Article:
MINUSMA is a mission with a peacekeeping mandate particularly focusing on supporting the peace process and reconciliations between Malian parties. It has been more than three years since the peace accord was signed but little has been achieved and progress has been moving at a slow pace. The Malian government and armed groups signatories of the peace accord don’t appear to be on the same page and have different priorities as recently reported by a workshop organized by the International Peace Institute (IPI) on May 8th, 2018.  The Carter Center, in charge of overlooking the peace process, shared same concern in its first report released on May 28th, 2018.  However, the follow-up report of August 2018 pointed out to positive progress as signatories of the accord demonstrated willingness to move forward with activities agreed on in January and March 2018,  though the outcome remains to be seen. 

With assistance from MINUSMA, the Malian government is prioritizing the return of its administration and security forces to the north with interest in restoring its territorial integrity. However, armed groups are focusing on issues related to governance such as decentralization, inclusivity of security institutions, and redistribution of national resources.  Leadership of both parties struggling to agree on mutual interests and goals, and frustration of the affected population are increasing since they cannot see meaningful dividends of the peace accord. 

MINUSMA is playing a major role in both: security-sector reform (SSR) and the disarmament, demobilization, and reintegration (DDR) programs. Overcoming the security threat relies on the success and fast results from both programs. The mission is aware that both SSR and DDR are long-term processes and will take decades to yield significant results. Simultaneously, MINUSMA should consider short-term goals so that Malian security forces, and eventually integrated former rebels,a are adequately equipped and trained to face insecurity challenges. Unfortunately, the Malian government and peace signatories have yet to reach an agreement about the number of former rebels to be integrated into Malian security forces. Both sides are unwilling to assume full responsibility of their roles in the Peace Accord process as one researcher close to the issue pointed out:

“There are several barriers to the peace process. The Carter Center has pinpointed several of the issues. But it mostly comes from the incapacity of the signatories to make the Accord their own. The Government, even it is identified as the "facilitator,” is not able to play that role. It is not able to provide a clear focal point, which makes it so that nobody is clearly responsible for the agreement. The armed groups are mostly concerned about their own privilege rather than finding a sustainable solution. And everybody profits from the standstill.”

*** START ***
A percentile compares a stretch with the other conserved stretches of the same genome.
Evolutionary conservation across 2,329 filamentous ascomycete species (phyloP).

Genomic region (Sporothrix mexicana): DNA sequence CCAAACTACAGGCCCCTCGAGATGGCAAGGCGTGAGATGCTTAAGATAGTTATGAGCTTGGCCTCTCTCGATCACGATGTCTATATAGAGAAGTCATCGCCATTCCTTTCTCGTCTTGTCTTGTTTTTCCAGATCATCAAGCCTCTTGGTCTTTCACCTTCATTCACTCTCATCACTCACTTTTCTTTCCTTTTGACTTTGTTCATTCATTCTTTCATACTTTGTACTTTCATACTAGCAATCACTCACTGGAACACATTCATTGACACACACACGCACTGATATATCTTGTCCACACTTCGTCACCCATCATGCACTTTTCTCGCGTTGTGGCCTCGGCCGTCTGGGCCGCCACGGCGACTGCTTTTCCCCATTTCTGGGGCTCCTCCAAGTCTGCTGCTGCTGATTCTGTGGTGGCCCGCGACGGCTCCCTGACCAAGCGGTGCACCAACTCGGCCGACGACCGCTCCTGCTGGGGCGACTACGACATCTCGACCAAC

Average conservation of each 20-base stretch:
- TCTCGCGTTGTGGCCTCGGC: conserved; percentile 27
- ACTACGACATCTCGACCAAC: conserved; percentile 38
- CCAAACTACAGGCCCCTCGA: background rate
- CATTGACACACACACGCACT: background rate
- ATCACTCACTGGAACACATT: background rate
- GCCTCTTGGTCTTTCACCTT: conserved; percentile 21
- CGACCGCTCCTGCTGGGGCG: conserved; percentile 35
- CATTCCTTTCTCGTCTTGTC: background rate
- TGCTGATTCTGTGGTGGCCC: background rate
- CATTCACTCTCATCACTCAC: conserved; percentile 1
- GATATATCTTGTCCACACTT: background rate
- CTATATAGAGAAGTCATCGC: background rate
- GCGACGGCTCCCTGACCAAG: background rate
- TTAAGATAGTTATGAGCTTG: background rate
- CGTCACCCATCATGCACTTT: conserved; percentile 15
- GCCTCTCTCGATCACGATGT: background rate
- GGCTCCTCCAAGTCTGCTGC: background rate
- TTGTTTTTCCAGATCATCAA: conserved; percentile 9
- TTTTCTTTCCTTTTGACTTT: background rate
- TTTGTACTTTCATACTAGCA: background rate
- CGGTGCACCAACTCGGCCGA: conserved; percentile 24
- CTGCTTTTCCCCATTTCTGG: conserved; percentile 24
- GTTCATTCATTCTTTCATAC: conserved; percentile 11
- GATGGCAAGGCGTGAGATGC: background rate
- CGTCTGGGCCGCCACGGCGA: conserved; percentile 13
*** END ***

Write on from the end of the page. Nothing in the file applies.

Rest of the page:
Conclusion

On June 30, the current United Nations Security Council mandate of MINUSMA was renewed as expected. The situation on the ground continues to evolve and proves difficult to manage. Despite some progress, the implementation of the Peace Accord is moving at a very slow pace. The initiative by the Pace Agreement Monitoring Committee to create an independent observer of the peace process is a plausible start. Observations and recommendations by the independent observer should be taken seriously and is imperative to hold those hindering the process accountable. 

The security situation further deteriorated and reached another level, notably in central parts of the country where more than 200 civilians have been killed since January 2018.  Violent extremist groups capitalized on ongoing inter communal tensions in the center and the north. MINUSMA, its national and international partners, cannot afford further instability and divisions among different actors. The decline of violence in recent months between armed groups signatories of the Peace Accord are encouraging signs. MINUSMA should capitalize on this and encourage further collaboration for better protection to civilians. 

Risks of further violence against civilians will remain high in the coming months especially without an adequate protection from national and international contributors. Asymmetric violence against MINUSMA and its personnel will persist, as VEOs will continue to attempt undermining genuine stabilization efforts by the mission. However, accelerating the re-integration of former rebels to the Malian security forces, Malian police training, and demonstrating increased presence through joint patrols in most instable areas to protect civilians are key to minimize the threat of further violence. Furthermore, increased state visibility will certainly re-establish some of its legitimacy along with armed group signatories of the Peace Accord by showing good faith and by engaging in the peace process.